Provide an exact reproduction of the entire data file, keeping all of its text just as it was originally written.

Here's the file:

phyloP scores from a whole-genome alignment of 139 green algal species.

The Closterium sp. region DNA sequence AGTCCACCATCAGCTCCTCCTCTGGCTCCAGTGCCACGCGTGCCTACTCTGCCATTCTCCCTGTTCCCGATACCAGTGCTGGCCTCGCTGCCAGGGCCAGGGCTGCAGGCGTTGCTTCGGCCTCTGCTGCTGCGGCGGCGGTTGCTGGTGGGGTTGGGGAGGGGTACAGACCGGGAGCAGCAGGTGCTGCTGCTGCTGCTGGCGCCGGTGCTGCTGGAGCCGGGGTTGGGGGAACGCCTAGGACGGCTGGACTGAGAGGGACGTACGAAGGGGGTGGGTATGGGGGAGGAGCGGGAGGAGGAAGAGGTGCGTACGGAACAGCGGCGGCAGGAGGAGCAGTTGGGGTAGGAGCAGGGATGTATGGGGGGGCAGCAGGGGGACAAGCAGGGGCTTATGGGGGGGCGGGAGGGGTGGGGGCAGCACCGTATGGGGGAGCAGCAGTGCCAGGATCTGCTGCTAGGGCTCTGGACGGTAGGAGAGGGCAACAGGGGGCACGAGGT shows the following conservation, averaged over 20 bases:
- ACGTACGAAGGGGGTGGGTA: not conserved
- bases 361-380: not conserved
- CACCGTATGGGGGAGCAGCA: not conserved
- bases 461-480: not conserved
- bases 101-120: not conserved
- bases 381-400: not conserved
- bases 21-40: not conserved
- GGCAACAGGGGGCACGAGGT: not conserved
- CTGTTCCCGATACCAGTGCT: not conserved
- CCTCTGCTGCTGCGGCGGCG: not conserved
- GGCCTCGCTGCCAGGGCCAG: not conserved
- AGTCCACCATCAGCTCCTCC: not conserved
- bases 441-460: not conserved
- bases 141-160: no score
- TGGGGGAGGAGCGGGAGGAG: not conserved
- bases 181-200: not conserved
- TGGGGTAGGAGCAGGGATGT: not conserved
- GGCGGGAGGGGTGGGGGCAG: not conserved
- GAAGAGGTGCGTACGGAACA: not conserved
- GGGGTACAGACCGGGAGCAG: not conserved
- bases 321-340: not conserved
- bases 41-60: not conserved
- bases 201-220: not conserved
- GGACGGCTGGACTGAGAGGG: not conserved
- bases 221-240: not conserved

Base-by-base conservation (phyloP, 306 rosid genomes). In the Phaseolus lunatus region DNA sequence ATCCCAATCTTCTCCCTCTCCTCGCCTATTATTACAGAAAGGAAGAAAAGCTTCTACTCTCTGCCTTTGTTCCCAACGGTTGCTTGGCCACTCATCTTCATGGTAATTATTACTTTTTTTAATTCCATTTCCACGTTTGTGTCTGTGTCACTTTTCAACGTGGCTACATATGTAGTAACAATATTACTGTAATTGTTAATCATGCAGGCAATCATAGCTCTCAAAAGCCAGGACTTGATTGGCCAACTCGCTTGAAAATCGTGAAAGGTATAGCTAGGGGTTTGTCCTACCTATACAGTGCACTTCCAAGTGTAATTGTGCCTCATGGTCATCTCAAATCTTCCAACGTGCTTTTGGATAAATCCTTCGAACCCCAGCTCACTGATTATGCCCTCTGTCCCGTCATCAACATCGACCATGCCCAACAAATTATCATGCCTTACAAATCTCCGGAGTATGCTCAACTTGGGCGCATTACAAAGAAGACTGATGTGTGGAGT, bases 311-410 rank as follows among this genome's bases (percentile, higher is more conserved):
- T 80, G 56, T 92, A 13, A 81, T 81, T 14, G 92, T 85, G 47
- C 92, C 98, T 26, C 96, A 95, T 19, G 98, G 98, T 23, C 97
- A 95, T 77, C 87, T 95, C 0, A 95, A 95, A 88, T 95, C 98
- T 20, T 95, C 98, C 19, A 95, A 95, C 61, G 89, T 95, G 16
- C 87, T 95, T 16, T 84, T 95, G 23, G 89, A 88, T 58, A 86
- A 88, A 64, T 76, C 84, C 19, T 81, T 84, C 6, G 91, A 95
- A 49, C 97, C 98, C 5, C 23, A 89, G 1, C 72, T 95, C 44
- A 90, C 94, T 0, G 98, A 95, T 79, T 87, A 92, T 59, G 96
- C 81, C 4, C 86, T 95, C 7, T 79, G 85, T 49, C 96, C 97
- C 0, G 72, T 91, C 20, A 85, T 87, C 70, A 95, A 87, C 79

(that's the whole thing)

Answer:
phyloP scores from a whole-genome alignment of 139 green algal species.

The Closterium sp. region DNA sequence AGTCCACCATCAGCTCCTCCTCTGGCTCCAGTGCCACGCGTGCCTACTCTGCCATTCTCCCTGTTCCCGATACCAGTGCTGGCCTCGCTGCCAGGGCCAGGGCTGCAGGCGTTGCTTCGGCCTCTGCTGCTGCGGCGGCGGTTGCTGGTGGGGTTGGGGAGGGGTACAGACCGGGAGCAGCAGGTGCTGCTGCTGCTGCTGGCGCCGGTGCTGCTGGAGCCGGGGTTGGGGGAACGCCTAGGACGGCTGGACTGAGAGGGACGTACGAAGGGGGTGGGTATGGGGGAGGAGCGGGAGGAGGAAGAGGTGCGTACGGAACAGCGGCGGCAGGAGGAGCAGTTGGGGTAGGAGCAGGGATGTATGGGGGGGCAGCAGGGGGACAAGCAGGGGCTTATGGGGGGGCGGGAGGGGTGGGGGCAGCACCGTATGGGGGAGCAGCAGTGCCAGGATCTGCTGCTAGGGCTCTGGACGGTAGGAGAGGGCAACAGGGGGCACGAGGT shows the following conservation, averaged over 20 bases:
- ACGTACGAAGGGGGTGGGTA: not conserved
- bases 361-380: not conserved
- CACCGTATGGGGGAGCAGCA: not conserved
- bases 461-480: not conserved
- bases 101-120: not conserved
- bases 381-400: not conserved
- bases 21-40: not conserved
- GGCAACAGGGGGCACGAGGT: not conserved
- CTGTTCCCGATACCAGTGCT: not conserved
- CCTCTGCTGCTGCGGCGGCG: not conserved
- GGCCTCGCTGCCAGGGCCAG: not conserved
- AGTCCACCATCAGCTCCTCC: not conserved
- bases 441-460: not conserved
- bases 141-160: no score
- TGGGGGAGGAGCGGGAGGAG: not conserved
- bases 181-200: not conserved
- TGGGGTAGGAGCAGGGATGT: not conserved
- GGCGGGAGGGGTGGGGGCAG: not conserved
- GAAGAGGTGCGTACGGAACA: not conserved
- GGGGTACAGACCGGGAGCAG: not conserved
- bases 321-340: not conserved
- bases 41-60: not conserved
- bases 201-220: not conserved
- GGACGGCTGGACTGAGAGGG: not conserved
- bases 221-240: not conserved

Base-by-base conservation (phyloP, 306 rosid genomes). In the Phaseolus lunatus region DNA sequence ATCCCAATCTTCTCCCTCTCCTCGCCTATTATTACAGAAAGGAAGAAAAGCTTCTACTCTCTGCCTTTGTTCCCAACGGTTGCTTGGCCACTCATCTTCATGGTAATTATTACTTTTTTTAATTCCATTTCCACGTTTGTGTCTGTGTCACTTTTCAACGTGGCTACATATGTAGTAACAATATTACTGTAATTGTTAATCATGCAGGCAATCATAGCTCTCAAAAGCCAGGACTTGATTGGCCAACTCGCTTGAAAATCGTGAAAGGTATAGCTAGGGGTTTGTCCTACCTATACAGTGCACTTCCAAGTGTAATTGTGCCTCATGGTCATCTCAAATCTTCCAACGTGCTTTTGGATAAATCCTTCGAACCCCAGCTCACTGATTATGCCCTCTGTCCCGTCATCAACATCGACCATGCCCAACAAATTATCATGCCTTACAAATCTCCGGAGTATGCTCAACTTGGGCGCATTACAAAGAAGACTGATGTGTGGAGT, bases 311-410 rank as follows among this genome's bases (percentile, higher is more conserved):
- T 80, G 56, T 92, A 13, A 81, T 81, T 14, G 92, T 85, G 47
- C 92, C 98, T 26, C 96, A 95, T 19, G 98, G 98, T 23, C 97
- A 95, T 77, C 87, T 95, C 0, A 95, A 95, A 88, T 95, C 98
- T 20, T 95, C 98, C 19, A 95, A 95, C 61, G 89, T 95, G 16
- C 87, T 95, T 16, T 84, T 95, G 23, G 89, A 88, T 58, A 86
- A 88, A 64, T 76, C 84, C 19, T 81, T 84, C 6, G 91, A 95
- A 49, C 97, C 98, C 5, C 23, A 89, G 1, C 72, T 95, C 44
- A 90, C 94, T 0, G 98, A 95, T 79, T 87, A 92, T 59, G 96
- C 81, C 4, C 86, T 95, C 7, T 79, G 85, T 49, C 96, C 97
- C 0, G 72, T 91, C 20, A 85, T 87, C 70, A 95, A 87, C 79